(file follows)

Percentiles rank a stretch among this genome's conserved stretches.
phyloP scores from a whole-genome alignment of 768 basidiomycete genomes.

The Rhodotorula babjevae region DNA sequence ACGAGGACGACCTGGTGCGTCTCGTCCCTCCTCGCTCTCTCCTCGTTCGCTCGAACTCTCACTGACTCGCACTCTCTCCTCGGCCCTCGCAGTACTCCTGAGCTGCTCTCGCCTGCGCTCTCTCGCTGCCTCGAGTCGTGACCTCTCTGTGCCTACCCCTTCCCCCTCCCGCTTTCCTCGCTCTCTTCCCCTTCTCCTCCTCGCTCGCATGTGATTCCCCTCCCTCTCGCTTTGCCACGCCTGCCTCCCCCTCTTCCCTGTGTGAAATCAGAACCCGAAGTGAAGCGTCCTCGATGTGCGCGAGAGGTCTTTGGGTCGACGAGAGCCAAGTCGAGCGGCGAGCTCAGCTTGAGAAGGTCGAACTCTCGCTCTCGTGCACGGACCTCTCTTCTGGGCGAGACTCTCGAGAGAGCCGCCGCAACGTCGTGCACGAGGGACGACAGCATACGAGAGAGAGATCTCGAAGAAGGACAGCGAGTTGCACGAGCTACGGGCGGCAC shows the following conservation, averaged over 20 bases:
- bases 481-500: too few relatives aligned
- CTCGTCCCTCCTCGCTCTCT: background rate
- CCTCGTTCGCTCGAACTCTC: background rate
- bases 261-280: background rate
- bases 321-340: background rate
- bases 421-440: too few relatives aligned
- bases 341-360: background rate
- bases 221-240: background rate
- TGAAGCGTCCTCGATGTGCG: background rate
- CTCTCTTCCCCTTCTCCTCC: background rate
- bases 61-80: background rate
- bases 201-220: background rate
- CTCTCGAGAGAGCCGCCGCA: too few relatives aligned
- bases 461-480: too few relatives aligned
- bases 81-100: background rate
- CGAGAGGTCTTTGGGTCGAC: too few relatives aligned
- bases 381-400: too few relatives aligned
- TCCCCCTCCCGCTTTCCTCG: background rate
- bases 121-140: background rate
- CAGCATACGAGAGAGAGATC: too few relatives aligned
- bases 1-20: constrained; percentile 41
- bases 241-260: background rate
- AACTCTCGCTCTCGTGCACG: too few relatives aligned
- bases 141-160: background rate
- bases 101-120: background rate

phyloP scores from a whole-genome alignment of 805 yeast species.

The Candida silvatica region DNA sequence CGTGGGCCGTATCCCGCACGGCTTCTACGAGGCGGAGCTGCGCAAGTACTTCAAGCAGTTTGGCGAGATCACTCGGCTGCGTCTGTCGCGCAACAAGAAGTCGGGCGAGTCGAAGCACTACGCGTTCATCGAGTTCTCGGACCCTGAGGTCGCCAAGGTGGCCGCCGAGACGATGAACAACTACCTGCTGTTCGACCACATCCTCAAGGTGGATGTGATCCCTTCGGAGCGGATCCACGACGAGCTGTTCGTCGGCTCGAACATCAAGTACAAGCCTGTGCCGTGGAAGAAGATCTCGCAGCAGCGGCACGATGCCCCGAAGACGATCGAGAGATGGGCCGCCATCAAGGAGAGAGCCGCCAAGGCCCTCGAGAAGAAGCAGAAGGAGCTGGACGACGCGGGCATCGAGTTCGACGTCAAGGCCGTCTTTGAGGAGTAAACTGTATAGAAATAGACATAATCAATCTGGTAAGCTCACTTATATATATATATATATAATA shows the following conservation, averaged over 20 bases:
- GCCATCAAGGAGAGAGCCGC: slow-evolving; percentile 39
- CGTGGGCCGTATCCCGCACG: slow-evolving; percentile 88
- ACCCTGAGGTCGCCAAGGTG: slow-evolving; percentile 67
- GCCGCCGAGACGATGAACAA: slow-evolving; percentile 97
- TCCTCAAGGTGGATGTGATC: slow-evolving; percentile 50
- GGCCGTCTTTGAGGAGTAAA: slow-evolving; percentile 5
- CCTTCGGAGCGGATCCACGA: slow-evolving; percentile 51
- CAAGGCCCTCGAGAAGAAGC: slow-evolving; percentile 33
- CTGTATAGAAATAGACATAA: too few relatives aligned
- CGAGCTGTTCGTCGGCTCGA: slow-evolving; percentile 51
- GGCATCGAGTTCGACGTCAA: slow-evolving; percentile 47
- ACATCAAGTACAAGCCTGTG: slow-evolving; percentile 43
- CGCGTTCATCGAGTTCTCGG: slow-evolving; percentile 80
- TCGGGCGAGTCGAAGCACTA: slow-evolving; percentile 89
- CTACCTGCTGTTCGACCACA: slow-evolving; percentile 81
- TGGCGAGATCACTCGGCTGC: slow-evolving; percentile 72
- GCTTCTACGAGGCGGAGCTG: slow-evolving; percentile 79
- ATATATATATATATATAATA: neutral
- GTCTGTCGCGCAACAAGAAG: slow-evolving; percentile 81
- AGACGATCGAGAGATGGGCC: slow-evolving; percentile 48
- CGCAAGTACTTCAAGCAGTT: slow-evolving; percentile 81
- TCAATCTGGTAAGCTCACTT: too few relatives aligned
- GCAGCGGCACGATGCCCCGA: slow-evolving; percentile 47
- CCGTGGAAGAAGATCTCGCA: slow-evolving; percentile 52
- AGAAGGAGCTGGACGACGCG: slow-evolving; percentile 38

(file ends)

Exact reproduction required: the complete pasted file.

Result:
Percentiles rank a stretch among this genome's conserved stretches.
phyloP scores from a whole-genome alignment of 768 basidiomycete genomes.

The Rhodotorula babjevae region DNA sequence ACGAGGACGACCTGGTGCGTCTCGTCCCTCCTCGCTCTCTCCTCGTTCGCTCGAACTCTCACTGACTCGCACTCTCTCCTCGGCCCTCGCAGTACTCCTGAGCTGCTCTCGCCTGCGCTCTCTCGCTGCCTCGAGTCGTGACCTCTCTGTGCCTACCCCTTCCCCCTCCCGCTTTCCTCGCTCTCTTCCCCTTCTCCTCCTCGCTCGCATGTGATTCCCCTCCCTCTCGCTTTGCCACGCCTGCCTCCCCCTCTTCCCTGTGTGAAATCAGAACCCGAAGTGAAGCGTCCTCGATGTGCGCGAGAGGTCTTTGGGTCGACGAGAGCCAAGTCGAGCGGCGAGCTCAGCTTGAGAAGGTCGAACTCTCGCTCTCGTGCACGGACCTCTCTTCTGGGCGAGACTCTCGAGAGAGCCGCCGCAACGTCGTGCACGAGGGACGACAGCATACGAGAGAGAGATCTCGAAGAAGGACAGCGAGTTGCACGAGCTACGGGCGGCAC shows the following conservation, averaged over 20 bases:
- bases 481-500: too few relatives aligned
- CTCGTCCCTCCTCGCTCTCT: background rate
- CCTCGTTCGCTCGAACTCTC: background rate
- bases 261-280: background rate
- bases 321-340: background rate
- bases 421-440: too few relatives aligned
- bases 341-360: background rate
- bases 221-240: background rate
- TGAAGCGTCCTCGATGTGCG: background rate
- CTCTCTTCCCCTTCTCCTCC: background rate
- bases 61-80: background rate
- bases 201-220: background rate
- CTCTCGAGAGAGCCGCCGCA: too few relatives aligned
- bases 461-480: too few relatives aligned
- bases 81-100: background rate
- CGAGAGGTCTTTGGGTCGAC: too few relatives aligned
- bases 381-400: too few relatives aligned
- TCCCCCTCCCGCTTTCCTCG: background rate
- bases 121-140: background rate
- CAGCATACGAGAGAGAGATC: too few relatives aligned
- bases 1-20: constrained; percentile 41
- bases 241-260: background rate
- AACTCTCGCTCTCGTGCACG: too few relatives aligned
- bases 141-160: background rate
- bases 101-120: background rate

phyloP scores from a whole-genome alignment of 805 yeast species.

The Candida silvatica region DNA sequence CGTGGGCCGTATCCCGCACGGCTTCTACGAGGCGGAGCTGCGCAAGTACTTCAAGCAGTTTGGCGAGATCACTCGGCTGCGTCTGTCGCGCAACAAGAAGTCGGGCGAGTCGAAGCACTACGCGTTCATCGAGTTCTCGGACCCTGAGGTCGCCAAGGTGGCCGCCGAGACGATGAACAACTACCTGCTGTTCGACCACATCCTCAAGGTGGATGTGATCCCTTCGGAGCGGATCCACGACGAGCTGTTCGTCGGCTCGAACATCAAGTACAAGCCTGTGCCGTGGAAGAAGATCTCGCAGCAGCGGCACGATGCCCCGAAGACGATCGAGAGATGGGCCGCCATCAAGGAGAGAGCCGCCAAGGCCCTCGAGAAGAAGCAGAAGGAGCTGGACGACGCGGGCATCGAGTTCGACGTCAAGGCCGTCTTTGAGGAGTAAACTGTATAGAAATAGACATAATCAATCTGGTAAGCTCACTTATATATATATATATATAATA shows the following conservation, averaged over 20 bases:
- GCCATCAAGGAGAGAGCCGC: slow-evolving; percentile 39
- CGTGGGCCGTATCCCGCACG: slow-evolving; percentile 88
- ACCCTGAGGTCGCCAAGGTG: slow-evolving; percentile 67
- GCCGCCGAGACGATGAACAA: slow-evolving; percentile 97
- TCCTCAAGGTGGATGTGATC: slow-evolving; percentile 50
- GGCCGTCTTTGAGGAGTAAA: slow-evolving; percentile 5
- CCTTCGGAGCGGATCCACGA: slow-evolving; percentile 51
- CAAGGCCCTCGAGAAGAAGC: slow-evolving; percentile 33
- CTGTATAGAAATAGACATAA: too few relatives aligned
- CGAGCTGTTCGTCGGCTCGA: slow-evolving; percentile 51
- GGCATCGAGTTCGACGTCAA: slow-evolving; percentile 47
- ACATCAAGTACAAGCCTGTG: slow-evolving; percentile 43
- CGCGTTCATCGAGTTCTCGG: slow-evolving; percentile 80
- TCGGGCGAGTCGAAGCACTA: slow-evolving; percentile 89
- CTACCTGCTGTTCGACCACA: slow-evolving; percentile 81
- TGGCGAGATCACTCGGCTGC: slow-evolving; percentile 72
- GCTTCTACGAGGCGGAGCTG: slow-evolving; percentile 79
- ATATATATATATATATAATA: neutral
- GTCTGTCGCGCAACAAGAAG: slow-evolving; percentile 81
- AGACGATCGAGAGATGGGCC: slow-evolving; percentile 48
- CGCAAGTACTTCAAGCAGTT: slow-evolving; percentile 81
- TCAATCTGGTAAGCTCACTT: too few relatives aligned
- GCAGCGGCACGATGCCCCGA: slow-evolving; percentile 47
- CCGTGGAAGAAGATCTCGCA: slow-evolving; percentile 52
- AGAAGGAGCTGGACGACGCG: slow-evolving; percentile 38